Re: Liberty, Equality, Blah Blah Blah

Danny B, who thankfully is the first person ever to accuse me of “grotesque confusion” (in those exact terms at least), takes the true libertarian line on gay marriage. Yet the degree to which he grants some pretty questionable conservative assumptions surprises me. I’m not sure exactly what Daniel means by “civil society,” but surely he realizes that the government cannot and would not “touch churches.” The specter of priests being forced to officiate at same-sex weddings is an utter fabrication.
I also don’t understand how Daniel can personally support the existence of gay marriage, believe that it is as inevitable as interracial marriage was, and think it objectionable that gay-marriage supporters are using “the machinery of the state” to run over “tradition.” Look, that’s what you do when you think you are owed a civil right. You push the issue. You bring a lawsuit. You find a sympathetic official who’s willing to help out. In my view, there are no procedural grounds for objecting to gay marriage. That is, you can think marriage ought to be available to gay couples and therefore the issue should be pressed and the government should “enforce” your view, or you can think that marriage is between a man and a woman and the government should enforce that view. In either case, the machinery of the state is endorsing a particular moral stance. The question is, which one will it endorse?
This is also why I was puzzled to see Daniel invoke the need for federalism. The idea that states should do what they want about gay marriage is a politician’s pander; it is not a real position. Again, gay marriage is either a civil right or it’s not. If it is one, it is not okay for people in Massachusetts to have it, but not people in West Virginia.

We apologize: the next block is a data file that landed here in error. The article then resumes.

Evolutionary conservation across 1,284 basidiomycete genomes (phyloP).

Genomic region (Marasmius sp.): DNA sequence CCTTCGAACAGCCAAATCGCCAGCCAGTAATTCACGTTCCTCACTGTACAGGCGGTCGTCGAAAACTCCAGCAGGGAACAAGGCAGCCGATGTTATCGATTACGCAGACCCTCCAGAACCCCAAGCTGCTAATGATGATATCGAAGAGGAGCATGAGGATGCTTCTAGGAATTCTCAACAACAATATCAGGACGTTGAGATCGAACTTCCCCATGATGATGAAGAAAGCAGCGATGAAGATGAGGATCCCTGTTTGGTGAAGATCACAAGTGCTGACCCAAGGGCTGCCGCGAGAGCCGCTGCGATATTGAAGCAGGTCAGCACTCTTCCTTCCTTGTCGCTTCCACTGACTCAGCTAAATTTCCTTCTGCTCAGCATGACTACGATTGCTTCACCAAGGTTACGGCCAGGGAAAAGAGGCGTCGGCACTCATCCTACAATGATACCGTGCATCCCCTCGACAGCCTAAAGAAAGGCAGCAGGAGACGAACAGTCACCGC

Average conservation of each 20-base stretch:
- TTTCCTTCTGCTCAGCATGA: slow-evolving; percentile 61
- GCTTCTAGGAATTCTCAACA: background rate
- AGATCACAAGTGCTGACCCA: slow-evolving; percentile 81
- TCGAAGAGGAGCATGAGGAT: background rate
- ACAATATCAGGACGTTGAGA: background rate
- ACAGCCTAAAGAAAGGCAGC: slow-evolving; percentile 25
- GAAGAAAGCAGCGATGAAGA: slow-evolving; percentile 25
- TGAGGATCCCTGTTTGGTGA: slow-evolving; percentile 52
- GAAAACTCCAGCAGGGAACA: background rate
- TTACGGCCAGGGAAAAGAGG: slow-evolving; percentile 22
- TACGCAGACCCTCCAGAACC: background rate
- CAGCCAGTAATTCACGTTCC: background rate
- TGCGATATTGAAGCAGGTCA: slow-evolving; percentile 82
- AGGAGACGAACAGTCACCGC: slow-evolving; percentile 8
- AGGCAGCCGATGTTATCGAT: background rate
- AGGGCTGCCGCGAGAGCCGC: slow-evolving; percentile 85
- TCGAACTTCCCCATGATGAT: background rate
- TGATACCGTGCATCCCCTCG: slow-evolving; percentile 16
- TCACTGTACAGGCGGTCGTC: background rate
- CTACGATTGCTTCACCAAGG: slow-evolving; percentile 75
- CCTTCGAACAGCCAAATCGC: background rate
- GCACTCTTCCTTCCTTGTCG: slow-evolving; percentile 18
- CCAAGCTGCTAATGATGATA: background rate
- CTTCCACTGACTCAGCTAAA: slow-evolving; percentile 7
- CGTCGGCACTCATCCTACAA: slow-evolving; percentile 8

And while Daniel certainly proposes a better way for conservatives to “frame” the issue, I hope he realizes that the assumption underlying this new framing (that gay marriage would somehow contribute to the further decline of the nuclear family) is hardly new, and hardly established.
Now, I will end by coming to my own defense, and trying to clarify my “grotesque confusion” regarding equality and liberty. Daniel thinks it is ridiculous to claim that “the lack of a State imprimatur on your relationship” is “antithetical to liberty.” Now, if everyone‘s relationship lacked the state’s seal of approval, I would certainly agree that nobody’s liberty was being violated. But to grant some people a civil right and then deny it to others is antithetical to equality, yes, but also to liberty. By granting it to some people, the state creates a relative need; it opens a door to some, and closes it to others, and does so (we assume for the sake of argument) for no good reason.
Daniel’s libertarian assumption must be (correct me if I’m wrong) that the state cannot create liberty. There is some pre-existing set of natural liberties, and all the state can do is put limits on those. To me, that is a perverse understanding of what it means to be free. The state can create or expand freedom for people just as surely as it can limit it. Daniel undoubtedly thinks that the collection of an income tax entails some sort of cost to liberty (though he probably concedes that sometimes that cost can be outweighed by certain benefits). But he probably would not agree that state outlays made possible by the income tax can increase the amount of liberty in society, that the social safety net is not just about equality but also freedom.
So, all I’m saying is, I don’t buy into the idea that we need to always choose between liberty and equality. I think that the two concepts are deeply connected. And so I defend to the death the idea that there can be an affront to liberty, not just equality, when straight couples can marry but gay couples cannot.

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